lie. what's really interesting here, according to the e-mails that anna revealed in this story, is that in late july or early august, stone is trying to get corsi to get to assange to get access to or figure out what he has regarding e-mails from hillary clinton or from the dnc. and why does he want to do that? and what happens when he finds out that assange does have something, corsi does report back to him, and then where did he take it from there? so this story complicates stone's "i was a big liar when i said i knew something about assange," because it does indicate, well, maybe he actually did. so his lie may turn out to be a lie. i mean, we're in a hall of mirrors here. this is why mueller's taking his time and going step by step. to the point from jerry nadler, i think mueller, if there was a meeting between manafort and assange in march of 2016, my guess is mueller knows about
that too. >> right. >> so all this stuff will be revealed. i think in mueller's sweet time. >> wasn't it ll cool j who said, you're lying about the lies that you're telling? >> that's exactly what he said. >> i didn't mean to take it words right out of your mouth, david. >> they were his words. >> so true. i've got to fit in a break. i just have to. we have so much more news. my special thanks to anna scheckter, david cornyn, malcolm nance. manafort on the hook for these new crimes. was he trying to be a double agent? and trump attacking the mueller probe, wonder why. later, new light on manafort's role in that trump tower meeting. and a special guest for reaction, someone who's been inside all of this.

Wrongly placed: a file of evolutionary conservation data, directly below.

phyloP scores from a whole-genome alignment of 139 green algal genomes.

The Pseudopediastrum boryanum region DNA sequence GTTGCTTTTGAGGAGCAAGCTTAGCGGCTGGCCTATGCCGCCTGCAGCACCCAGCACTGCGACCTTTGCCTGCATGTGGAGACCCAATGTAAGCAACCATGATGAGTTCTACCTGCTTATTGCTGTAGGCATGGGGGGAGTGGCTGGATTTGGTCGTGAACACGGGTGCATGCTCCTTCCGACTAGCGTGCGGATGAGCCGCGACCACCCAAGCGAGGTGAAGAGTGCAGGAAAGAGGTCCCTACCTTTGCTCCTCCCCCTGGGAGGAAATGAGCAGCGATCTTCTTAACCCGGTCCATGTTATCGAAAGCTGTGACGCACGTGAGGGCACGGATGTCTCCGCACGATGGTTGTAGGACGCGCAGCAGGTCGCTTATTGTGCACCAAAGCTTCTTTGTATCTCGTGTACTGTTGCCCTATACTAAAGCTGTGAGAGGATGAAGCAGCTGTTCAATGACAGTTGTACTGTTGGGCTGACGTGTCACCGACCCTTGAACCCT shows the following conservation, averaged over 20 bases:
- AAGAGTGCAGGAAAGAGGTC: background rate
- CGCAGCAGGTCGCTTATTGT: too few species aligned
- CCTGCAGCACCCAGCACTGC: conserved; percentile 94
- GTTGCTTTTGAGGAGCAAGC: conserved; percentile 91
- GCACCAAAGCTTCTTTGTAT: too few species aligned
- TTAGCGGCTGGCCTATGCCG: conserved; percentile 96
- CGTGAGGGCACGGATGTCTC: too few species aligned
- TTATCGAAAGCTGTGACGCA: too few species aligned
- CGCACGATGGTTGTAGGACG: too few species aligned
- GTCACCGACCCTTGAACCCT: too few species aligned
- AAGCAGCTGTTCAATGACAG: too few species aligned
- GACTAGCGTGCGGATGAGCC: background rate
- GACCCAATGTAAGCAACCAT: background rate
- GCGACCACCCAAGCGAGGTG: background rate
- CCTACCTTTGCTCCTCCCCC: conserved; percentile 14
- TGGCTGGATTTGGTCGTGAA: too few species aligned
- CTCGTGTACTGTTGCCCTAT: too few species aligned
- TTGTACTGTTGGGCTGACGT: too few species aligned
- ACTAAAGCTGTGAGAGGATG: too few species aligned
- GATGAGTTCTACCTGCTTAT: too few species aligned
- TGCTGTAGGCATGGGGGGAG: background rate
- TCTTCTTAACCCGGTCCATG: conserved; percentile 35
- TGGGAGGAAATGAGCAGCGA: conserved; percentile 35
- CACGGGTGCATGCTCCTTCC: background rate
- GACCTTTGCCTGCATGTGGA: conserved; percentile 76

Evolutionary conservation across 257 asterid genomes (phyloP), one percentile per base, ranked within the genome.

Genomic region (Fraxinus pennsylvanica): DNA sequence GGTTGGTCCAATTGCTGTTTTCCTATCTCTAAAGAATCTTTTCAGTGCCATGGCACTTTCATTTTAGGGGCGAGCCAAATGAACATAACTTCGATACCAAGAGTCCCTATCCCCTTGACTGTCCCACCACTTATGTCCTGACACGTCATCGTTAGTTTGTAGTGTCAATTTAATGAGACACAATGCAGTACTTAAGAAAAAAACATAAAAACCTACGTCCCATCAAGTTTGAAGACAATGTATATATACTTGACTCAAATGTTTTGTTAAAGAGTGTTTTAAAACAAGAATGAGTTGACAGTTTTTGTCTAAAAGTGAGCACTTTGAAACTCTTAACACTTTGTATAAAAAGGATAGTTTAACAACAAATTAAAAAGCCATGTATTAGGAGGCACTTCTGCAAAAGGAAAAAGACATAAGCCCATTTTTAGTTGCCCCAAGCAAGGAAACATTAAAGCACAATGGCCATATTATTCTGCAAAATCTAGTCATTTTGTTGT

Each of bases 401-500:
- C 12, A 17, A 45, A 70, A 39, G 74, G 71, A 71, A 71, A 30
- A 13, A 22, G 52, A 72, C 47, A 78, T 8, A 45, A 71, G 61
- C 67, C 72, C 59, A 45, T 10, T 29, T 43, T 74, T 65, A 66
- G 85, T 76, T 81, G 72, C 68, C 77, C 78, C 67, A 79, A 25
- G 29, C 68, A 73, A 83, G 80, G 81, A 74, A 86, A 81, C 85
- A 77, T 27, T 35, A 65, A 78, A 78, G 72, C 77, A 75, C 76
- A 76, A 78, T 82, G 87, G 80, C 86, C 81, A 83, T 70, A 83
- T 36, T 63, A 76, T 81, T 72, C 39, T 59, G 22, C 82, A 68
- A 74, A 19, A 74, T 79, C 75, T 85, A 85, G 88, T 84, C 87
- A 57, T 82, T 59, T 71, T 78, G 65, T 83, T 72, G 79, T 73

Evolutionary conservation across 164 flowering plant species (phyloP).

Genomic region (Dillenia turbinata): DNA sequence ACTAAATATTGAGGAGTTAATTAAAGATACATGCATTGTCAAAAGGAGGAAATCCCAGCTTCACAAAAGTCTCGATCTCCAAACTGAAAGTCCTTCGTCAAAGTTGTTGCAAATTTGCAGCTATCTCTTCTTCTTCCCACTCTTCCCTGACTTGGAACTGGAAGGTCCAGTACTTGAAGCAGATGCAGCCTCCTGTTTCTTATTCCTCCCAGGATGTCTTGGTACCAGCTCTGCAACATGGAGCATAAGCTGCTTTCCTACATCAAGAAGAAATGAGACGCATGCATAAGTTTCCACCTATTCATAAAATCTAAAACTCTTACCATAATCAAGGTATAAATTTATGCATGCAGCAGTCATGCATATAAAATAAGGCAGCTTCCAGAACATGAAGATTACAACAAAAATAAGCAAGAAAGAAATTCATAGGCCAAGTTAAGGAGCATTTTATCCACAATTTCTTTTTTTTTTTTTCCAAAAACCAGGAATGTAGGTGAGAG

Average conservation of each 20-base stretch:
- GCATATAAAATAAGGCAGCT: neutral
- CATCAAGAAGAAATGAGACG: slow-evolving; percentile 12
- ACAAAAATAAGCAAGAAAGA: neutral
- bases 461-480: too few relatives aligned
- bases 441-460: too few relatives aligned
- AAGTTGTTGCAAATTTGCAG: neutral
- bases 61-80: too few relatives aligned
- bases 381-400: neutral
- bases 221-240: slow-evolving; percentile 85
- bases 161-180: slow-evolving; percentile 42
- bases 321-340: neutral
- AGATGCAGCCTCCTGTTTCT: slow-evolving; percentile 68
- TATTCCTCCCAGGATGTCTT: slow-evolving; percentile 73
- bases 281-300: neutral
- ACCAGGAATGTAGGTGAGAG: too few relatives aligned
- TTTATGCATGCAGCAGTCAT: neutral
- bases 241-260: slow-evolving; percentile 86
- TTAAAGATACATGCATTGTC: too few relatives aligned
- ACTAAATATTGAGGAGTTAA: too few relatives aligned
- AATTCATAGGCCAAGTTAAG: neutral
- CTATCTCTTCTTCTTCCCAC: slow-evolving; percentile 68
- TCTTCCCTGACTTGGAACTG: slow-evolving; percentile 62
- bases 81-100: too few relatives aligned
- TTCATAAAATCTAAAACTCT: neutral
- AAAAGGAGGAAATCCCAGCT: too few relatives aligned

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leave no room behind with xfi pods. simple. easy. awesome. click or visit a retail store today. welcome back. tonight the white house rattled over the largest public collusion development since the mueller probe began. "the guardian" reporting paul manafort held secret talks with julian assange. the news breaking hours after mueller ripped up manafort's plea agreement for allegedly lying to the feds. we talked a lot about why this seems important. what are the specific potential criminal elements here? i want to bring in two former federal prosecutors, mimi rocca and seth waxman. mimi, what in the wikileaks development suggests new criminal conduct, potentially? >> so for a conspiracy charge, you need to show that people had a common objective, criminal